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How to deal with cereal spikes?

Discussion in 'Parents of Children with Type 1' started by Ginagbaby1, Jun 22, 2010.

  1. Ginagbaby1

    Ginagbaby1 Approved members

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    We just finished our IPRO study and it revealed that cereal has a big impact on David, sending him to 400+ within a little while. I knew that cereal was one of those problem foods for most type 1's but I had no idea how big the impact was. He usually eats breakfast by 6:30 and has a snack by 9:30 where we would check him again. At 9:30 he'd usually be in the low 200 range so we'd never see that 400 number. He usually had honey nut cheerios. He likes Life too which has about how the sugar that the cheerios has so we're doing that today. I've tried pre-bolusing and adding protein but hasn't helped much. The problem is that he loves cereal...
     
  2. Mom264

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    So here is what worked for me I changed the pre-bolus for breakfast.

    (I pre-bolus according the the morning BG number) Less than 90 I bolus as she is eating (and will use a dual wave) over 130 I will wait 15 minutes, Over 200 I will have her wait 25. (Obviously I am attentive to the timer, which I always set.) And of course I cleared with the endo team on amount of time to wait.

    One suggestion is to give protein and fat with the meal. I know you've tried protein, I think the fat helps slow things down, though.

    Another suggestion would be to give him cereal at lunch time, and try a different breakfast, sausage and egg with a piece of toast or similar. I find breakfast can spike her like no other meal, probably because her stomach is empty and the food starts processing right away.

    What insulin are you using? Dd uses Apidra and IME it begins working faster than Novolog or Humalog.

    Hope that gives you some ideas!
     
  3. Ginagbaby1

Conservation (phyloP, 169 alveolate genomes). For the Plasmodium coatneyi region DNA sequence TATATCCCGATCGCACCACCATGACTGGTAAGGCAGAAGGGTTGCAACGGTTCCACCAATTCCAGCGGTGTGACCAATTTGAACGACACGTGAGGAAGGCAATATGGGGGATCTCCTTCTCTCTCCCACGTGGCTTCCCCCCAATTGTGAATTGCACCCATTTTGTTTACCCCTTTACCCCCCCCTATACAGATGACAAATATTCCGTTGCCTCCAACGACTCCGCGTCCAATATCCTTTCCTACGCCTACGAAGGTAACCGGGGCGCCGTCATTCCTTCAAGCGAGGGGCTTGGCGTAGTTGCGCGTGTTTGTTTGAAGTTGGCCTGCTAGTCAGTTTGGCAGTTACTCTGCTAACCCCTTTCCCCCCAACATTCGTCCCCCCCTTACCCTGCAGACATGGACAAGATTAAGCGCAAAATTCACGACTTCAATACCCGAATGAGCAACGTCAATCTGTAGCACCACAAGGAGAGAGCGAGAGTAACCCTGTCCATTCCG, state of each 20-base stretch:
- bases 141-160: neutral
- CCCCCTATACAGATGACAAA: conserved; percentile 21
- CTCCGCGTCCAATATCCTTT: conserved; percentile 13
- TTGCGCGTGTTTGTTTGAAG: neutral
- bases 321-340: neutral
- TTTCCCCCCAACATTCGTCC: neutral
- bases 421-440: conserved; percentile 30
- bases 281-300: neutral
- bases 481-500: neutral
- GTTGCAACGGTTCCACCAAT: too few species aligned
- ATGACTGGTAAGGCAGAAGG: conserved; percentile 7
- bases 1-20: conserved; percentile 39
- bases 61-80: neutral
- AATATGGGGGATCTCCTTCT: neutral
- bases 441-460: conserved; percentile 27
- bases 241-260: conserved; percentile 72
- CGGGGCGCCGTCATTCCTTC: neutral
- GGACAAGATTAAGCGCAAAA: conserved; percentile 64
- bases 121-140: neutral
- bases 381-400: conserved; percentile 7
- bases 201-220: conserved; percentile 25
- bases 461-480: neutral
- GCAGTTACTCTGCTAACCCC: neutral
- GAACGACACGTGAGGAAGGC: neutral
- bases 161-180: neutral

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    He eats the cereal with milk so that would count as fat right?
    We are on Novolog. We haven't pre-bolused for as long as 15
    minutes but I will try that. (usually 5-10 minutes).

    Thanks!
     
  4. VinceysMom

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    My DS loves cereal as well...and loves it for a bedtime snack... I finally figured out that if he has 2 pb crackers along with his cereal, he will not spike so high! And, we use skim milk which has no fat, so I'm sure that doesnt help with numbers either... But, the PB crackers do seem to totally help keep the spike down. Then again, remember, YDMV.
     
  5. hawkeyegirl

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    We generally have to prebolus 20-30 minutes in the morning. Milk has fat in it, but it typically doesn't help with a cereal spike. You're going to want to add an egg, or maybe sausage or bacon to help slow that spike down.

    Cereal is a disaster for many type 1 kids. It's one of the few foods I simply do not buy.
     
  6. ecs1516

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    We pre bolus but no too long ahead if in range(low 100's) If we pre bolus too long we will have a low. We try to pick cereals with a lower GI index. Such as Frosted Flakes or cereals with coating on the outside. Never rice krispies or plain cherrios. Also, they have a piece of wheat toast with marg. on it. If they are not in range(more than 160's) then high BG's are hard to avoid. Have also used a piece of cheese for protein but not very often.